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When a star 'eats' a planet

How the chemical composition and colour of a star change according to the planets it ingests: a study by a research group from the University of Pisa published in the 'Monthly Notices of the Royal Astronomical Society'

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milky way 2When a star “eats” a planet, its colour and chemical composition change. The hypothesis that the swallowing of a planet rich in iron and other heavy elements is responsible for the abnormal aspect of some stars is not new. However, until now, detailed calculations had never been used to quantify the extent of the effect.

In a recent article in the scientific journal “Monthly Notices of the Royal Astronomical Society”, Emanuele Tognelli, Pier Giorgio Prada Moroni and Scilla Degl'Innocenti from the Department of Physics at the University of Pisa published the results of a study carried out on a peculiar star in Gamma Velorum, a young multiple star system in the Milky Way about 1,200 light years from Earth. The peculiarity of this star consists in the abnormal abundance of chemical elements heavier than helium, which astronomers generically call metals, noted on its surface. This anomaly could be justified by the phenomenon of accretion of the star itself after the ingestion of one or more planets.

The three astrophysicists from the University of Pisa used numerical simulations on the computer for the first time, to demonstrate what happens to a young star when it ingests a planet and how these effects depend on the mass of the planet itself, from Earth-like to 50 times more massive, as well as on its chemical composition.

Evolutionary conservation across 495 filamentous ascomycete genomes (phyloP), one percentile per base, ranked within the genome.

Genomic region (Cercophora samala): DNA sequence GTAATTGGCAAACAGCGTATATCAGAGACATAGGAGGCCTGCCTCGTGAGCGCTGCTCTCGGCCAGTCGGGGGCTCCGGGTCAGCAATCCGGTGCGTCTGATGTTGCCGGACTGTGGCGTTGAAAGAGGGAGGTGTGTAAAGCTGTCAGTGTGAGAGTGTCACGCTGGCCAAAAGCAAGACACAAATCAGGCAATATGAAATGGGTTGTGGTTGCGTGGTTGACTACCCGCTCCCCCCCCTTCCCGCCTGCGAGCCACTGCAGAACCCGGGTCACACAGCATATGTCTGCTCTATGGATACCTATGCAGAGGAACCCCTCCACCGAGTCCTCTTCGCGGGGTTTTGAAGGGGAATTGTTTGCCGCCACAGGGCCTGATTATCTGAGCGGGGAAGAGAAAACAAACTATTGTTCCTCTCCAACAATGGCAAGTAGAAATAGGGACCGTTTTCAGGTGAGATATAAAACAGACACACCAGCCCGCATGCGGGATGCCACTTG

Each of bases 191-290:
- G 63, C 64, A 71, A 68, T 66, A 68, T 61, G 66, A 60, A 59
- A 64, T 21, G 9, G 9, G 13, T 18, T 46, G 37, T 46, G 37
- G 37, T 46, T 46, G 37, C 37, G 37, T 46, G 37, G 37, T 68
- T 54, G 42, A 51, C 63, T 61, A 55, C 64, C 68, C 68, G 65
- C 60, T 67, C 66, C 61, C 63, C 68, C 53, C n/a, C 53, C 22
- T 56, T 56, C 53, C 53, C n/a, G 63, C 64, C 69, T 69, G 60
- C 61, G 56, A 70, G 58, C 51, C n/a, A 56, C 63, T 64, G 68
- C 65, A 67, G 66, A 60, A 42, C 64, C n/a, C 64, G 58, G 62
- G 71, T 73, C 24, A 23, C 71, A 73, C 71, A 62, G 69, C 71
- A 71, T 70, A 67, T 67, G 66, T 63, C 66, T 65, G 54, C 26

"In these cases, the principal effect of the planet ingestion is to increase the metal content in the outer region of the star and therefore to modify the observable chemical abundance. On the other hand, the metals absorb light in shorter wavelengths making the red hue more prominent, giving the star a more reddish tint than usual,” explained the researchers.

The model created by the team of scientists from the University of Pisa is able for the first time to describe in a detailed manner an event that has never been observed in real time.

“The accretion of a planet is a very quick phenomenon and therefore difficult to observe directly. However, an event like this has repercussions on the structure and evolution of the star that can explain the characteristics of some abnormal stars. Our simulations have demonstrated that the entity of the effect depends very much on the mass and age of the star at the moment it ingests the planet,” concluded the three scientists.

  • 14th July 2016

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